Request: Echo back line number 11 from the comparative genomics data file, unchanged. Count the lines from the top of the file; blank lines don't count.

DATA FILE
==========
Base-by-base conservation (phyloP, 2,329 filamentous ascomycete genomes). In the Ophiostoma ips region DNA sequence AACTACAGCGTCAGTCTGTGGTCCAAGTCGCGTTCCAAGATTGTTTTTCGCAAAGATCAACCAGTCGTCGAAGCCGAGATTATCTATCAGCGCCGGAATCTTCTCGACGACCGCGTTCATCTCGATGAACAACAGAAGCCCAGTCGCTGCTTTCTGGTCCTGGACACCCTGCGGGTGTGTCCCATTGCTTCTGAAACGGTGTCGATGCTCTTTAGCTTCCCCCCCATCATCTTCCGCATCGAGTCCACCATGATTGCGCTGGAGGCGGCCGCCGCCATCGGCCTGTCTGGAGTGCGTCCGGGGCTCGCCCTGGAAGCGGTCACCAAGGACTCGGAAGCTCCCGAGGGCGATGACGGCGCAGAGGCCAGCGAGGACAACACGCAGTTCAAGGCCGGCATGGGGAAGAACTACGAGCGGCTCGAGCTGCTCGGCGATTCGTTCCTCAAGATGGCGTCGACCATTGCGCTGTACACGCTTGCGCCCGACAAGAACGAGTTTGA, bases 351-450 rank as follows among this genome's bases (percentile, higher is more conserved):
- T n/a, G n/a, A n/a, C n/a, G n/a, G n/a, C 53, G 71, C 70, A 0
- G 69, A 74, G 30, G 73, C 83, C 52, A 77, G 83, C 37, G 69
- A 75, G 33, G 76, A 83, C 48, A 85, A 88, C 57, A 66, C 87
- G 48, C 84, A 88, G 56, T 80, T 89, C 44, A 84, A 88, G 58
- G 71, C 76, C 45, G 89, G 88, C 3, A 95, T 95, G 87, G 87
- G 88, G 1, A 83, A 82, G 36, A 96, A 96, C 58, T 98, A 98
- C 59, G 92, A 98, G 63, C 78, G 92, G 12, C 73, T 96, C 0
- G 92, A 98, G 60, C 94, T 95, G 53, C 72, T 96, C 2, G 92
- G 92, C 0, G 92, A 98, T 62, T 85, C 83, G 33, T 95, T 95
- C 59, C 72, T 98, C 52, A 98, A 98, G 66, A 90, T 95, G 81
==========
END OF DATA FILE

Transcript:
- C 59, C 72, T 98, C 52, A 98, A 98, G 66, A 90, T 95, G 81